Locals shine in Nike 10K Trail Run

The wind was gusting and the sun was beating down on Sunday as the largest pack in Gorge Games history turned out for Nike ACG Trail Run.

A record 385 participants tested their quads and calves on the grueling Whoop-Dee Trail in the Hood River hills, which served as the race venue for the first time this year.

Runners cruised through a generally downward rolling course over narrow single track for the first four miles of the 10 kilometer (6.2 mile) course before making the punishing two-mile uphill climb toward the finish chute.

That wasn’t the end for about half the runners, however. For those who chose the half marathon, seeing the finish area was only the half way point and beginning of another loop around the course.

Cam Dauler of Hood River was the first local and the first overall men’s finisher in the 10K, winning the 30-39 age group in a time of 41:33.

Scott Becker of Hood River was the next local finisher in fifth overall (44:14), and took second in the under 25 age group. He was followed by Tom Moline of Hood River, in sixth place overall (44:27).

Todd Beyreuther won the 25-29 year-pld men’s race (44:35), while Greg Gustafson won the 40-49 men’s age group (42:06), and Sherman Rouse of White Salmon won the over 50 age group (49:36).

On the women’s side, high school cross-country star Christy Paul took first overall and first in the under 25 division with a time of 45:15 She was followed by Heather Laurance of Parkdale, who was second overall and first in the 25-29 age group (48:39).

Faith Kennedy won the 30-39 age group in 52:56, while Sierra Schneider won the 40-49 division (51:55) and Katy Mellow of Hood River took first in the women’s over 50 division (1:02:42), Denise Doney of Mosier took second and Sally LaVenture of Hood River came in third.

For the half marathon, Kristin Uhler was the highest placing local, taking second in the 40-49 age group (2:00:58). The top female finisher in the half marathon was Jenny Wong (1:39:26), and the top men’s finisher was Brent Roeger (1:20:43). Paul Curran (1:24:25), Willy Hicks (1:25:10) and Frank Wolf (1:25:29) also finished strong.

All who participated in the trail run are invited to the athlete party tonight from 7-11 p.m. at the National Geographic Adventure Village.

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A local race team sponsored by new Hood River retailer, Lava Gear, placed second in the team competition. The team of David Novak, Currie Novak and Ian Partilla, finished right behind the Red Lizard Running Club from Portland. Lava Gear is a new resident to Hood River and manufacturers outdoor adventure clothing.

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Parkdale third graders sing "12 Disaster Days of Christmas"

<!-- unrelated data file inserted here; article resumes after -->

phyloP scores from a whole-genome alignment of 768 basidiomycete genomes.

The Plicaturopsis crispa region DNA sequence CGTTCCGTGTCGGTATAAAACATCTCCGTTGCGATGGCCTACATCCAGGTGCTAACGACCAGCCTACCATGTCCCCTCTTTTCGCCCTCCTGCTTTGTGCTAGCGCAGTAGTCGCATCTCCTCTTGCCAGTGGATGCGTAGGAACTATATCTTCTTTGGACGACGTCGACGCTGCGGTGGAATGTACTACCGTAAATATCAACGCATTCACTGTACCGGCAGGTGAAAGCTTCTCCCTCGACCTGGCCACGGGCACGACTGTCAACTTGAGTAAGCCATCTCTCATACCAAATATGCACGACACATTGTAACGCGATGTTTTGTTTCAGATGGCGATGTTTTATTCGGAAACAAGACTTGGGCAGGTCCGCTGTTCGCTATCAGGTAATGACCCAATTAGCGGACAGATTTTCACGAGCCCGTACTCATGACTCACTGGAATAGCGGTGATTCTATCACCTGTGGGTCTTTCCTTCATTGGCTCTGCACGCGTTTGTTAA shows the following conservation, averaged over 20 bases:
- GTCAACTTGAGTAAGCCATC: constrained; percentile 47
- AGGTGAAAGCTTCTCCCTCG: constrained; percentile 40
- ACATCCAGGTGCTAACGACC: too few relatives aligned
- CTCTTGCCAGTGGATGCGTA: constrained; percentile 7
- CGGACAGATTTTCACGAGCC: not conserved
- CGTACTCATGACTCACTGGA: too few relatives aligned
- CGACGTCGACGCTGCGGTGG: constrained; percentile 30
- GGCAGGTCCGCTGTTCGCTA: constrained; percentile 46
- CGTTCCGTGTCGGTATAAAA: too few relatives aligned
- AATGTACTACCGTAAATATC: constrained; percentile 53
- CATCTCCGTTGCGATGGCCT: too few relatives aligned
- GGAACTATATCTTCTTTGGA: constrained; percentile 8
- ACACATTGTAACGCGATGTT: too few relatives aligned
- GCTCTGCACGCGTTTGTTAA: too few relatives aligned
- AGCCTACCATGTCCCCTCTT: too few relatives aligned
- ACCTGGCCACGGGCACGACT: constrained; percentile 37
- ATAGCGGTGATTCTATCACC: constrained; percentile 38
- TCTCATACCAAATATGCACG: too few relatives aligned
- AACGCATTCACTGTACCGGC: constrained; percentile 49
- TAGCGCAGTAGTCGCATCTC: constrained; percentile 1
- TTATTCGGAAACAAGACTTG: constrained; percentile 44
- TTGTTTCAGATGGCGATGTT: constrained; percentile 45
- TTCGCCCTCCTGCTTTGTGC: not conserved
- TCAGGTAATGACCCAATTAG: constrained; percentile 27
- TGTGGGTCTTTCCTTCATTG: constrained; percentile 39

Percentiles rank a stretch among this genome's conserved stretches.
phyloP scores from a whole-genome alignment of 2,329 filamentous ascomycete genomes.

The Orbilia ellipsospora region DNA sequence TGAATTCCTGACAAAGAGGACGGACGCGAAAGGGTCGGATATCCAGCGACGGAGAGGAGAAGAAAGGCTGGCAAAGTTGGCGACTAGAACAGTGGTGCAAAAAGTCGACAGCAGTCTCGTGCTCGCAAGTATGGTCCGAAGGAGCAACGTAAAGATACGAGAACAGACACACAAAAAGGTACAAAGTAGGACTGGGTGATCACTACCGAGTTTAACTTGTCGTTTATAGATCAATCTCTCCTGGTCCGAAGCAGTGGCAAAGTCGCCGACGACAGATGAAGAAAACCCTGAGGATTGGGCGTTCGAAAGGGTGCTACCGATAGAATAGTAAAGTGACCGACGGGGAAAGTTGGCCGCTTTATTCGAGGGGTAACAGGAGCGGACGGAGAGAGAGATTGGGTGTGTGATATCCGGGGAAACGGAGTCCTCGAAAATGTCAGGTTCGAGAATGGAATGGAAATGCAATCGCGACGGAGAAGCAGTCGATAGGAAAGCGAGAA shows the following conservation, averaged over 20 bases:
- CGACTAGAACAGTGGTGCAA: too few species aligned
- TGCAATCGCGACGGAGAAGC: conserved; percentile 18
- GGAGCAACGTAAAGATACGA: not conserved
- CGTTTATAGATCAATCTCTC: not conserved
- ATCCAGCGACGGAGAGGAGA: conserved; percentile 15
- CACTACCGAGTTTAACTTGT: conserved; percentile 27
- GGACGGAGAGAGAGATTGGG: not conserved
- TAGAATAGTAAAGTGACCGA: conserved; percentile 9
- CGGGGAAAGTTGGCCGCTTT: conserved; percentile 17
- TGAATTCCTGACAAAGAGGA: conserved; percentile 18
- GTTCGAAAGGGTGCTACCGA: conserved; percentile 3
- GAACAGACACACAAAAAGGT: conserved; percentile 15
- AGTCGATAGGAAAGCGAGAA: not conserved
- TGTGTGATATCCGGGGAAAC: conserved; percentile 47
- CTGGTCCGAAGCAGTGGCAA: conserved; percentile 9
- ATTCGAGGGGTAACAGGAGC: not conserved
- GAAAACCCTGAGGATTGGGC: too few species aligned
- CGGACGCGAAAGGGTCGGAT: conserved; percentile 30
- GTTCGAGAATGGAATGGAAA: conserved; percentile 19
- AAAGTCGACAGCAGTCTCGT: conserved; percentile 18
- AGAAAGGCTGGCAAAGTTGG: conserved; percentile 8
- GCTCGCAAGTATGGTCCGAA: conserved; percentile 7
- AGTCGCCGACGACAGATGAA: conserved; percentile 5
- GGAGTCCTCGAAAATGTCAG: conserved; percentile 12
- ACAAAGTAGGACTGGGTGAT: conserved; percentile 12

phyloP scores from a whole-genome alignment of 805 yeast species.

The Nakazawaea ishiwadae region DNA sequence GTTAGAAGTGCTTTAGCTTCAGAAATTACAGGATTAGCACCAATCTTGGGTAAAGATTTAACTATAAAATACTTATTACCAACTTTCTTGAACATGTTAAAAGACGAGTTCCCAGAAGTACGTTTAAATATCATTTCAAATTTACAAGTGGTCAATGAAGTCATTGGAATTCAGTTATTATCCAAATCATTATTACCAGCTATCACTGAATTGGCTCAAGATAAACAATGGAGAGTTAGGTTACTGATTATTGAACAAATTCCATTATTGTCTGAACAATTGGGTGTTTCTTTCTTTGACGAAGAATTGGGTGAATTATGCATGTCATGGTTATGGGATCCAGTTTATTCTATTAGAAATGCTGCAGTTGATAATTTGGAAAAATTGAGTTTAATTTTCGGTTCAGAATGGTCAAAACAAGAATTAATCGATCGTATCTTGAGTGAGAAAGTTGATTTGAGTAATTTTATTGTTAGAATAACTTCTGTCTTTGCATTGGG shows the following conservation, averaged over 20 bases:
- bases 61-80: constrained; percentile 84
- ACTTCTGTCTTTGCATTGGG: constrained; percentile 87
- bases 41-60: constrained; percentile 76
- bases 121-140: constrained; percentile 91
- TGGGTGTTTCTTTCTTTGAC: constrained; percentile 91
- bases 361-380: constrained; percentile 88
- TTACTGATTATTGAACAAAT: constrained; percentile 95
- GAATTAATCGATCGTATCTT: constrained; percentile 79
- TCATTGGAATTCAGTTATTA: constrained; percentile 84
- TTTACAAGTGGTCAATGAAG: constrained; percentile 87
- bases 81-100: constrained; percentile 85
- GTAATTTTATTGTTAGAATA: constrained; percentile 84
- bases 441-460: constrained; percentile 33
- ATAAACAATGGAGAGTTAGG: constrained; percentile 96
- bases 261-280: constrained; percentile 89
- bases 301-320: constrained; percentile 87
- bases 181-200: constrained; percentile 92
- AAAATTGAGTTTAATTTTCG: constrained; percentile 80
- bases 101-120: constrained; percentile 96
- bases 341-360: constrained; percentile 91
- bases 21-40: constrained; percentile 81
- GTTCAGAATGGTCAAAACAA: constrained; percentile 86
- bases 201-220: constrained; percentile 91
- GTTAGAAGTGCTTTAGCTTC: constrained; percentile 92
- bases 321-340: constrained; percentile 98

Welcome to your sing-able Christmas gift list. What follows is an emergency rendition of “12 Days of Christmas” – for outfitting your home or car in case of snow storm, earthquake, flood or other emergency. Read it as a simple list, or sing it to the tune of “12 Days” – you know, as in “ … and a partridge in a pear tree…” Not to make light of it, but the song is a familiar framework for a set of gift ideas that you could consider gathering together, even if the recipient already owns items such as a bunch of coats, tire chains and flashlights. Stores throughout the Gorge are stocked up on all these items. Buying all 12 days might be prohibitive, but here are three ideas for checking any of the dozen off your list (notations follow, 1-12.) The gift items needed to stay warm, dry and safe are also coded to suggest items in your abode (A) in your car (C) or both (B). 12 Gallons of Water (A) 11 Family meals (B) 10 Cans of propane (A) 9 Hygiene bags (B) 8 Packs of batteries (A) 7 Spare coats (B) 6 Bright red flares (C) 5 Cozy blankets (B) 4 Tire chains (C) 3 Flashlights (B) 2 cell phone chargers (B) 1 And a crush-proof first aid kit (B) Price ranges? Here’s a few quotes for days Three, Two, Four and Nine: n A family gift of flashlights (three will run $15-30, Hood River Supply, Tum-A-Lum) n Cell phone chargers (two will run $30-60) n Tire chains (basic set, $30, Les Schwab, returnable if unused for the winter) n Family meals ($100 or so should cover the basics for three or four reasonably well-fed days) n The home kit should be kept in a handy place near an exit, and remember that water needs to be replenished every few months. If you have a solid first aid kit already, switch out the gift idea with “and-a-sto-o-u-t- tub-for it-all …” Otherwise, it’s a case of assembling your home or car kits and making sure all members of the family know what the resources are and how to use them (ie flares and propane). Emergency situations are at worst life-threatening, at best deeply uncomfortable if you and your family are left without power for an extended period, or traveling and find yourself in a situation where you need to wait out a storm, lengthy traffic delay, or other crisis. Notes on the 12 gift ideas: 12 – Gallons of water: that’s one per person in a four-member family to last for three days, the recommended minimum to be prepared for utility outages. 11 – Easy-open packaged goods, energy bars, dried food and nuts are good things to include for nutrition. Think of what your family of four needs for three days to stay fortified and hydrated (see number 12). Can-opener also recommended 10 – If you have a propane camping stove, keep extra fuel handy. 9 – Hygiene bags: put packaged moistened towelettes, toilet paper, and plastic ties in large garbage bags (for personal sanitation) Resource list courtesy of Hood River County Emergency Management, Barbara Ayers, manager/ 541-386-1213. The county also reminds residents to Get a Kit, Make A Plan to connect your family if separated, and Stay Informed. See www.co.hood-river.or.us to opt-in for citizen alerts. Enlarge



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